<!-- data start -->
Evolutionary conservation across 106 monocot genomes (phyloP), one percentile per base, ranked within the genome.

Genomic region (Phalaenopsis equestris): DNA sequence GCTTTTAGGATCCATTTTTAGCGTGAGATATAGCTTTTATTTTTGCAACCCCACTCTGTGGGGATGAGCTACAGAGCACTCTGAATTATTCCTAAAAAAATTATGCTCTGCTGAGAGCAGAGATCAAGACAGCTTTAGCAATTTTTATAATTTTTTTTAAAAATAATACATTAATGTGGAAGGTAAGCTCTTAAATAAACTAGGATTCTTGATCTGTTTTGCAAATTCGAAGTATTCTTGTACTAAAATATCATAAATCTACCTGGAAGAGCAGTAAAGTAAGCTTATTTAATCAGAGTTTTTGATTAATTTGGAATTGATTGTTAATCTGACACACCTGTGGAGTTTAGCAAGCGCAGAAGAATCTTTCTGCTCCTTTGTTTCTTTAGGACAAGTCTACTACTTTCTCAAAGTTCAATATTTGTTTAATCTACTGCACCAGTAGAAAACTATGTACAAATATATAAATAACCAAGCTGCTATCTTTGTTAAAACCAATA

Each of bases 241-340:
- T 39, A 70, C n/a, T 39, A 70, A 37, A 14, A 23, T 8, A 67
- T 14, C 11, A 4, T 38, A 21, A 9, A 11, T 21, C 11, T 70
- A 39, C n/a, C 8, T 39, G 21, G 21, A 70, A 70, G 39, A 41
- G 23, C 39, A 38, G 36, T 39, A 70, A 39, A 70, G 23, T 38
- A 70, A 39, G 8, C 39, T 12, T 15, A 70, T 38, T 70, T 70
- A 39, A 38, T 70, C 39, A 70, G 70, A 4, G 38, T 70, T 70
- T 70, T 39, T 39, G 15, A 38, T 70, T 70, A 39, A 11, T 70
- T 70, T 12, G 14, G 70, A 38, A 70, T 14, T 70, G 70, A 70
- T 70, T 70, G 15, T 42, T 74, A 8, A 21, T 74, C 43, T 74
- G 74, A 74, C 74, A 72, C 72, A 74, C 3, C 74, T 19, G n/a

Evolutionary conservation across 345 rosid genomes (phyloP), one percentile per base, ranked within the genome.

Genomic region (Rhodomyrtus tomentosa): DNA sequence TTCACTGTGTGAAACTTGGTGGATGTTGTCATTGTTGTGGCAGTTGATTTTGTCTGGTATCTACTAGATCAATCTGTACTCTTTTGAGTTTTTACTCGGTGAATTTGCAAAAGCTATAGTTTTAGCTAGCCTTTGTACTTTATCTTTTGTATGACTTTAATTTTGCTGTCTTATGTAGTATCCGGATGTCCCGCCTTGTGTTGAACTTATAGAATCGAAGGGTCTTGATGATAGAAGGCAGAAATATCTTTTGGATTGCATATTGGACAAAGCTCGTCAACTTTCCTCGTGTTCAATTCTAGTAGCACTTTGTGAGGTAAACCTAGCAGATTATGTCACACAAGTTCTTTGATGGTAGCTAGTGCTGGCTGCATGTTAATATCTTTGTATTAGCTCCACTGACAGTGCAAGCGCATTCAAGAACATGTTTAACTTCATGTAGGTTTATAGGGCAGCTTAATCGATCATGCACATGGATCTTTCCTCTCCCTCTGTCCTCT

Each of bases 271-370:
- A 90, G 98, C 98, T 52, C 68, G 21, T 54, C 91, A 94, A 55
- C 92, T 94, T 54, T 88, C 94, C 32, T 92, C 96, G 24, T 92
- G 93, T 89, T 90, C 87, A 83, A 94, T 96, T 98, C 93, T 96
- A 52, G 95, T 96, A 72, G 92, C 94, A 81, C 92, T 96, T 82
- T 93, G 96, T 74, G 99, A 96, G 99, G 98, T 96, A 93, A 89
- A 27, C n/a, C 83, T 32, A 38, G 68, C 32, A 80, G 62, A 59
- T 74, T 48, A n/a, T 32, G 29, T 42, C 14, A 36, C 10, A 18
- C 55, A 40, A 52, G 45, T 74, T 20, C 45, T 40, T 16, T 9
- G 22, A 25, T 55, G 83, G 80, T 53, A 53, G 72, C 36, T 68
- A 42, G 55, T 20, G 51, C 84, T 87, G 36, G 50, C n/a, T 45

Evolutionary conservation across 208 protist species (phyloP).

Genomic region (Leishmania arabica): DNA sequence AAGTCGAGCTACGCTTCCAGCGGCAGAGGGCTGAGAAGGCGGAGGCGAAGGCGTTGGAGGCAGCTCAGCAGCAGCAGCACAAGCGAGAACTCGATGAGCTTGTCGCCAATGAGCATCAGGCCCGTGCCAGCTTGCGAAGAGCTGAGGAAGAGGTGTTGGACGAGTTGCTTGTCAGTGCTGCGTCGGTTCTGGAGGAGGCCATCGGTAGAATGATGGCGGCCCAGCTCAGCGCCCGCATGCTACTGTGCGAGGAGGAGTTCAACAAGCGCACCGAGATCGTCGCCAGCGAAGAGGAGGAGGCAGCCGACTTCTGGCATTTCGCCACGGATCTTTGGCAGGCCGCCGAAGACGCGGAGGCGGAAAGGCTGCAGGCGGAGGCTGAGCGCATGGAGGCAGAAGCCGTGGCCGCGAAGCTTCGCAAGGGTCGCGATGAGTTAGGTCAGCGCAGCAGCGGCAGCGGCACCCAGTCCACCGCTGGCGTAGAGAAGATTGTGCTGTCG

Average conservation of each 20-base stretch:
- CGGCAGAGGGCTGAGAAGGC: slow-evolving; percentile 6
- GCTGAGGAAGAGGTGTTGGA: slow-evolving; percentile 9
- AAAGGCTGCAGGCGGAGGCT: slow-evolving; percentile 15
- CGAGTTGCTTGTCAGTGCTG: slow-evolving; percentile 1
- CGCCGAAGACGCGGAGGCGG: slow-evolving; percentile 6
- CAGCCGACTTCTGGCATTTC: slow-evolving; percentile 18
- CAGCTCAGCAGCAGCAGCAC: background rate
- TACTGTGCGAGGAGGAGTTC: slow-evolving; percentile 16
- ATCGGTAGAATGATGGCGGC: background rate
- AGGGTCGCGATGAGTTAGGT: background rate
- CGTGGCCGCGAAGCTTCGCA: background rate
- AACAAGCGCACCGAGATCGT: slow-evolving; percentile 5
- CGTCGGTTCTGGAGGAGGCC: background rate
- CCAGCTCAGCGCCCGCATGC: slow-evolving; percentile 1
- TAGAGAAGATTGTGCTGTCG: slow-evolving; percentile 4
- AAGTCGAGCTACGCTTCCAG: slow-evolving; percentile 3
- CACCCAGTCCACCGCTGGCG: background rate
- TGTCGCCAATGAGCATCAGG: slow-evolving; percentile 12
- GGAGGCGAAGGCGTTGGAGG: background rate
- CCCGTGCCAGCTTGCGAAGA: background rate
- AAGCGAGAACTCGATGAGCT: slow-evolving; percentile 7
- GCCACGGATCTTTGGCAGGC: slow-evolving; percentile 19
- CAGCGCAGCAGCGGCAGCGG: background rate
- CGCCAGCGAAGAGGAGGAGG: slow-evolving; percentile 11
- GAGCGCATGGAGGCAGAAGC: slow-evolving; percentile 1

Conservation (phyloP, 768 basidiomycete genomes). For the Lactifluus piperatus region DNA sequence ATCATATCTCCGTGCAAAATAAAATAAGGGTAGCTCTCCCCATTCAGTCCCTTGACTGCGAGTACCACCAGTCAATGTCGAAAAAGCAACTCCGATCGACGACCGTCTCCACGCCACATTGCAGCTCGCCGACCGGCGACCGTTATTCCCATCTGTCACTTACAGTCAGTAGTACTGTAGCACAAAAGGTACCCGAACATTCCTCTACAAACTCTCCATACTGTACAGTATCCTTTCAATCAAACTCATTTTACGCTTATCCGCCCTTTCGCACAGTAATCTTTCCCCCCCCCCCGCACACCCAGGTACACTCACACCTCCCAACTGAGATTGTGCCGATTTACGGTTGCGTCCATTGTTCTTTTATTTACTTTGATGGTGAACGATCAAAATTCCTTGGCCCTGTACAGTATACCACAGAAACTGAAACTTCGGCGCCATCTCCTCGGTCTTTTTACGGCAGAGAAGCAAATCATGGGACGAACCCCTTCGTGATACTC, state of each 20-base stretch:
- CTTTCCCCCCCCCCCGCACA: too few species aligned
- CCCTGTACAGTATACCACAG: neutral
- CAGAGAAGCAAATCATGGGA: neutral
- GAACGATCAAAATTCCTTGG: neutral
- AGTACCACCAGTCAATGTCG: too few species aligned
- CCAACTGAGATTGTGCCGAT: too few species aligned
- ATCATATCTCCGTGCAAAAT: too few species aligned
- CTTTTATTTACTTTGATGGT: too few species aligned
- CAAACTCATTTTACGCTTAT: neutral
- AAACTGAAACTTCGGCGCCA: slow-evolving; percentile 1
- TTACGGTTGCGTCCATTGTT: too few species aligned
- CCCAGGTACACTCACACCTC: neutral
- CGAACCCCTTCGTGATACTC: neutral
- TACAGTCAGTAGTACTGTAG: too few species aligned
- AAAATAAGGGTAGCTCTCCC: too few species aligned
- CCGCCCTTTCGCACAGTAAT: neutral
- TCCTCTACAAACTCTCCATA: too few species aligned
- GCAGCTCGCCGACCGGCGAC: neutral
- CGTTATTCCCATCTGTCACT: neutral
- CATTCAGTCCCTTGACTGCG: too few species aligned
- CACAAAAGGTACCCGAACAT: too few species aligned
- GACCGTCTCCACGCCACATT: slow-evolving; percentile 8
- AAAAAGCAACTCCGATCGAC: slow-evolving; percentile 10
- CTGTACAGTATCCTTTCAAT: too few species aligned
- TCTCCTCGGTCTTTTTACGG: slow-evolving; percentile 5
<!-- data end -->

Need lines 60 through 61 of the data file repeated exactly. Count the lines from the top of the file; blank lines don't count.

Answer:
- AGTACCACCAGTCAATGTCG: too few species aligned
- CCAACTGAGATTGTGCCGAT: too few species aligned